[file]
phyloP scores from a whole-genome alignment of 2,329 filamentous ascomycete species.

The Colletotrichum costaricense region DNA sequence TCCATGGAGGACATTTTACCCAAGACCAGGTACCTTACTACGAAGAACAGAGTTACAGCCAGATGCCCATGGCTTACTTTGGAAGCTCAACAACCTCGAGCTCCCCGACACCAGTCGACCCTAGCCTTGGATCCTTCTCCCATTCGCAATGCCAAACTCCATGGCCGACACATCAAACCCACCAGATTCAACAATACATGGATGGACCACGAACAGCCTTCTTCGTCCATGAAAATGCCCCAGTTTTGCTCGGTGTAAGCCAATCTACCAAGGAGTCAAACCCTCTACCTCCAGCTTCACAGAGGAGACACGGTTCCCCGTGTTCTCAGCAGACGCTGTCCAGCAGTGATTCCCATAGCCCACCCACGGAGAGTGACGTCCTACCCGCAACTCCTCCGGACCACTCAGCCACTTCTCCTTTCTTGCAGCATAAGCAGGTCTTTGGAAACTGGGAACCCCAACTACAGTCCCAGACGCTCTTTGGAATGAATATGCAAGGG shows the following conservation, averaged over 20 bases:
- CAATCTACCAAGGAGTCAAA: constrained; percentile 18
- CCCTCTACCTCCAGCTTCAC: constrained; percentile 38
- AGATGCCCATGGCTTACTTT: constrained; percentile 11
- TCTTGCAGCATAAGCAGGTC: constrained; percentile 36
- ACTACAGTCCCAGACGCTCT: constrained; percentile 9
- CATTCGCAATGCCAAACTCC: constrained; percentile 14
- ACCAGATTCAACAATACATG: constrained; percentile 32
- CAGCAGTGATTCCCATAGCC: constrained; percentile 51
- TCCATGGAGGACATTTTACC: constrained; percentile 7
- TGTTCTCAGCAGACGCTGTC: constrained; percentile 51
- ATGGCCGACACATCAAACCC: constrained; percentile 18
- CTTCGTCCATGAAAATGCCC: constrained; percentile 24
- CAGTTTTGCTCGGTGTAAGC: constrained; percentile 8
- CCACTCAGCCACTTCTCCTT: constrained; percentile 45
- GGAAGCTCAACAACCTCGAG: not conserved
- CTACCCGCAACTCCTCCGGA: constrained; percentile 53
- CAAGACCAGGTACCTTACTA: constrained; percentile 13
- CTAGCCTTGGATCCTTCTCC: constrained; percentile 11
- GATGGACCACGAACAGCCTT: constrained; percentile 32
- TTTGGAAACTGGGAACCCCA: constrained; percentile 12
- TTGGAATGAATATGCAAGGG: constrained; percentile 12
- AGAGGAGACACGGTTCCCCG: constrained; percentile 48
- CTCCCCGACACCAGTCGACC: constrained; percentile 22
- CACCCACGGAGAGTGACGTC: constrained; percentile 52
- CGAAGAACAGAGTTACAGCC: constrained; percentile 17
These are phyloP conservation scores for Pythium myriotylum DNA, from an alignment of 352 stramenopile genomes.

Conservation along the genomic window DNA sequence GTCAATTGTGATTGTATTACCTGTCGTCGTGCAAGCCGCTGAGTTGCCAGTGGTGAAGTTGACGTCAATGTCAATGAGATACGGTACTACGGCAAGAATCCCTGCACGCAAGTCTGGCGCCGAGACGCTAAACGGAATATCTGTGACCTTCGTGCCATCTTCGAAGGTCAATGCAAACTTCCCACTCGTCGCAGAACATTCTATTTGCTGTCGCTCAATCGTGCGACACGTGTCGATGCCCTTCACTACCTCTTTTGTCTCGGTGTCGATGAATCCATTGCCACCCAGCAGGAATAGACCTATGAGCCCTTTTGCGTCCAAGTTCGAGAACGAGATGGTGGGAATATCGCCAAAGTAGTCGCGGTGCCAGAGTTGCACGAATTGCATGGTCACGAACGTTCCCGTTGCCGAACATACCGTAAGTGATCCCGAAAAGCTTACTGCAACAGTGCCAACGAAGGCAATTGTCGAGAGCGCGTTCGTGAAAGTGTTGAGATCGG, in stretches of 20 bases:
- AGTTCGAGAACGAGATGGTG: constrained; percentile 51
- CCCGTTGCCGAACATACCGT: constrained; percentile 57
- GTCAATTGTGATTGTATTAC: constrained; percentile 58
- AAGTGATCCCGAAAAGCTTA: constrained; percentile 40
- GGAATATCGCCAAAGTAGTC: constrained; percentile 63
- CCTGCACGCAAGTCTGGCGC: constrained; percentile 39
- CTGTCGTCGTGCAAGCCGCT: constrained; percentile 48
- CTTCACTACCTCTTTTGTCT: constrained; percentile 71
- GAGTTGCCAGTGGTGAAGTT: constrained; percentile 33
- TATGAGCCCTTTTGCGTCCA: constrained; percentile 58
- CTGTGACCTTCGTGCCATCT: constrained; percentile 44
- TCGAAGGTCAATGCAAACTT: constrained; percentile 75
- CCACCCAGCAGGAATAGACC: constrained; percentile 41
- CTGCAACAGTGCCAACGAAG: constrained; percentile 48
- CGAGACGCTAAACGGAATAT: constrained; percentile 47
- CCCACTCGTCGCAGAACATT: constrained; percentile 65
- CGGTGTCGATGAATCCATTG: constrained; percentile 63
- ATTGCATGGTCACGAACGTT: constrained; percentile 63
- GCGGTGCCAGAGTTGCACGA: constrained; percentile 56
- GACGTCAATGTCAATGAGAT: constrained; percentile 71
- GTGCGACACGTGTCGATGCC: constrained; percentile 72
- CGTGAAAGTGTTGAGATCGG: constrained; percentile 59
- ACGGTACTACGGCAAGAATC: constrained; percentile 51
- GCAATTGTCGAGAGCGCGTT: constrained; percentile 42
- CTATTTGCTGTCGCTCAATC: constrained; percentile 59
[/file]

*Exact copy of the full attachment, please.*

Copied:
phyloP scores from a whole-genome alignment of 2,329 filamentous ascomycete species.

The Colletotrichum costaricense region DNA sequence TCCATGGAGGACATTTTACCCAAGACCAGGTACCTTACTACGAAGAACAGAGTTACAGCCAGATGCCCATGGCTTACTTTGGAAGCTCAACAACCTCGAGCTCCCCGACACCAGTCGACCCTAGCCTTGGATCCTTCTCCCATTCGCAATGCCAAACTCCATGGCCGACACATCAAACCCACCAGATTCAACAATACATGGATGGACCACGAACAGCCTTCTTCGTCCATGAAAATGCCCCAGTTTTGCTCGGTGTAAGCCAATCTACCAAGGAGTCAAACCCTCTACCTCCAGCTTCACAGAGGAGACACGGTTCCCCGTGTTCTCAGCAGACGCTGTCCAGCAGTGATTCCCATAGCCCACCCACGGAGAGTGACGTCCTACCCGCAACTCCTCCGGACCACTCAGCCACTTCTCCTTTCTTGCAGCATAAGCAGGTCTTTGGAAACTGGGAACCCCAACTACAGTCCCAGACGCTCTTTGGAATGAATATGCAAGGG shows the following conservation, averaged over 20 bases:
- CAATCTACCAAGGAGTCAAA: constrained; percentile 18
- CCCTCTACCTCCAGCTTCAC: constrained; percentile 38
- AGATGCCCATGGCTTACTTT: constrained; percentile 11
- TCTTGCAGCATAAGCAGGTC: constrained; percentile 36
- ACTACAGTCCCAGACGCTCT: constrained; percentile 9
- CATTCGCAATGCCAAACTCC: constrained; percentile 14
- ACCAGATTCAACAATACATG: constrained; percentile 32
- CAGCAGTGATTCCCATAGCC: constrained; percentile 51
- TCCATGGAGGACATTTTACC: constrained; percentile 7
- TGTTCTCAGCAGACGCTGTC: constrained; percentile 51
- ATGGCCGACACATCAAACCC: constrained; percentile 18
- CTTCGTCCATGAAAATGCCC: constrained; percentile 24
- CAGTTTTGCTCGGTGTAAGC: constrained; percentile 8
- CCACTCAGCCACTTCTCCTT: constrained; percentile 45
- GGAAGCTCAACAACCTCGAG: not conserved
- CTACCCGCAACTCCTCCGGA: constrained; percentile 53
- CAAGACCAGGTACCTTACTA: constrained; percentile 13
- CTAGCCTTGGATCCTTCTCC: constrained; percentile 11
- GATGGACCACGAACAGCCTT: constrained; percentile 32
- TTTGGAAACTGGGAACCCCA: constrained; percentile 12
- TTGGAATGAATATGCAAGGG: constrained; percentile 12
- AGAGGAGACACGGTTCCCCG: constrained; percentile 48
- CTCCCCGACACCAGTCGACC: constrained; percentile 22
- CACCCACGGAGAGTGACGTC: constrained; percentile 52
- CGAAGAACAGAGTTACAGCC: constrained; percentile 17
These are phyloP conservation scores for Pythium myriotylum DNA, from an alignment of 352 stramenopile genomes.

Conservation along the genomic window DNA sequence GTCAATTGTGATTGTATTACCTGTCGTCGTGCAAGCCGCTGAGTTGCCAGTGGTGAAGTTGACGTCAATGTCAATGAGATACGGTACTACGGCAAGAATCCCTGCACGCAAGTCTGGCGCCGAGACGCTAAACGGAATATCTGTGACCTTCGTGCCATCTTCGAAGGTCAATGCAAACTTCCCACTCGTCGCAGAACATTCTATTTGCTGTCGCTCAATCGTGCGACACGTGTCGATGCCCTTCACTACCTCTTTTGTCTCGGTGTCGATGAATCCATTGCCACCCAGCAGGAATAGACCTATGAGCCCTTTTGCGTCCAAGTTCGAGAACGAGATGGTGGGAATATCGCCAAAGTAGTCGCGGTGCCAGAGTTGCACGAATTGCATGGTCACGAACGTTCCCGTTGCCGAACATACCGTAAGTGATCCCGAAAAGCTTACTGCAACAGTGCCAACGAAGGCAATTGTCGAGAGCGCGTTCGTGAAAGTGTTGAGATCGG, in stretches of 20 bases:
- AGTTCGAGAACGAGATGGTG: constrained; percentile 51
- CCCGTTGCCGAACATACCGT: constrained; percentile 57
- GTCAATTGTGATTGTATTAC: constrained; percentile 58
- AAGTGATCCCGAAAAGCTTA: constrained; percentile 40
- GGAATATCGCCAAAGTAGTC: constrained; percentile 63
- CCTGCACGCAAGTCTGGCGC: constrained; percentile 39
- CTGTCGTCGTGCAAGCCGCT: constrained; percentile 48
- CTTCACTACCTCTTTTGTCT: constrained; percentile 71
- GAGTTGCCAGTGGTGAAGTT: constrained; percentile 33
- TATGAGCCCTTTTGCGTCCA: constrained; percentile 58
- CTGTGACCTTCGTGCCATCT: constrained; percentile 44
- TCGAAGGTCAATGCAAACTT: constrained; percentile 75
- CCACCCAGCAGGAATAGACC: constrained; percentile 41
- CTGCAACAGTGCCAACGAAG: constrained; percentile 48
- CGAGACGCTAAACGGAATAT: constrained; percentile 47
- CCCACTCGTCGCAGAACATT: constrained; percentile 65
- CGGTGTCGATGAATCCATTG: constrained; percentile 63
- ATTGCATGGTCACGAACGTT: constrained; percentile 63
- GCGGTGCCAGAGTTGCACGA: constrained; percentile 56
- GACGTCAATGTCAATGAGAT: constrained; percentile 71
- GTGCGACACGTGTCGATGCC: constrained; percentile 72
- CGTGAAAGTGTTGAGATCGG: constrained; percentile 59
- ACGGTACTACGGCAAGAATC: constrained; percentile 51
- GCAATTGTCGAGAGCGCGTT: constrained; percentile 42
- CTATTTGCTGTCGCTCAATC: constrained; percentile 59